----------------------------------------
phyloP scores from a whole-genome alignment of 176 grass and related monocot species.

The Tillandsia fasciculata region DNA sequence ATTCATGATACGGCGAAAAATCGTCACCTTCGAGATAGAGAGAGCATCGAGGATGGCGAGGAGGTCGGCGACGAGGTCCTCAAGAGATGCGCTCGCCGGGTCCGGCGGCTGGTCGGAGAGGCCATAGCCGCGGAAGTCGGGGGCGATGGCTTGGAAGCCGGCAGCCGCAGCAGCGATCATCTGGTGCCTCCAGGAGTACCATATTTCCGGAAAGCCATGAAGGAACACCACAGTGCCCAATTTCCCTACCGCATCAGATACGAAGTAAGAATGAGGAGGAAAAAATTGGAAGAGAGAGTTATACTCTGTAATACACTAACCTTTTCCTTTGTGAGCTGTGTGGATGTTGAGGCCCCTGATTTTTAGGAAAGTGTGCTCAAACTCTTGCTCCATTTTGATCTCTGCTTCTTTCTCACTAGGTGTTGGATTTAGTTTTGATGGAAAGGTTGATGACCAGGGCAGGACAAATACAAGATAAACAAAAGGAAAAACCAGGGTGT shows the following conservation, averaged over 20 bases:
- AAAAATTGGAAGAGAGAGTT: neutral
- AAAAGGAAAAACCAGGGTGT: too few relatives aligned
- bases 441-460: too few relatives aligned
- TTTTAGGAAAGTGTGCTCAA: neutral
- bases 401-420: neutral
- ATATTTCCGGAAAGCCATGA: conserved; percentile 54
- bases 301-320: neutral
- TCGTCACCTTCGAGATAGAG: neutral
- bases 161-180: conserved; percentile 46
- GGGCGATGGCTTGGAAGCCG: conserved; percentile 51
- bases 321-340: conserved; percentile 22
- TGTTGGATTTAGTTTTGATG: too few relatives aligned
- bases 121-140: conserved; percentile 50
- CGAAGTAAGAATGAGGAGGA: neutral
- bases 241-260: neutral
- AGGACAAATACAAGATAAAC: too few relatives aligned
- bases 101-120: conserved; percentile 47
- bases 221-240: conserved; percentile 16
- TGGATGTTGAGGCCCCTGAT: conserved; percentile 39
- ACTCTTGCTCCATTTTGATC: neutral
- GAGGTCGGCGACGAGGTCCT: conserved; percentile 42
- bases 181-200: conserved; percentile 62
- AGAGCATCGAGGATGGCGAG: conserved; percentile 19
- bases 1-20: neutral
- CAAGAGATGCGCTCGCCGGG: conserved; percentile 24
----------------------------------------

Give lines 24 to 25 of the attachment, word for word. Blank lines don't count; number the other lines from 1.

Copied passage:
- bases 181-200: conserved; percentile 62
- AGAGCATCGAGGATGGCGAG: conserved; percentile 19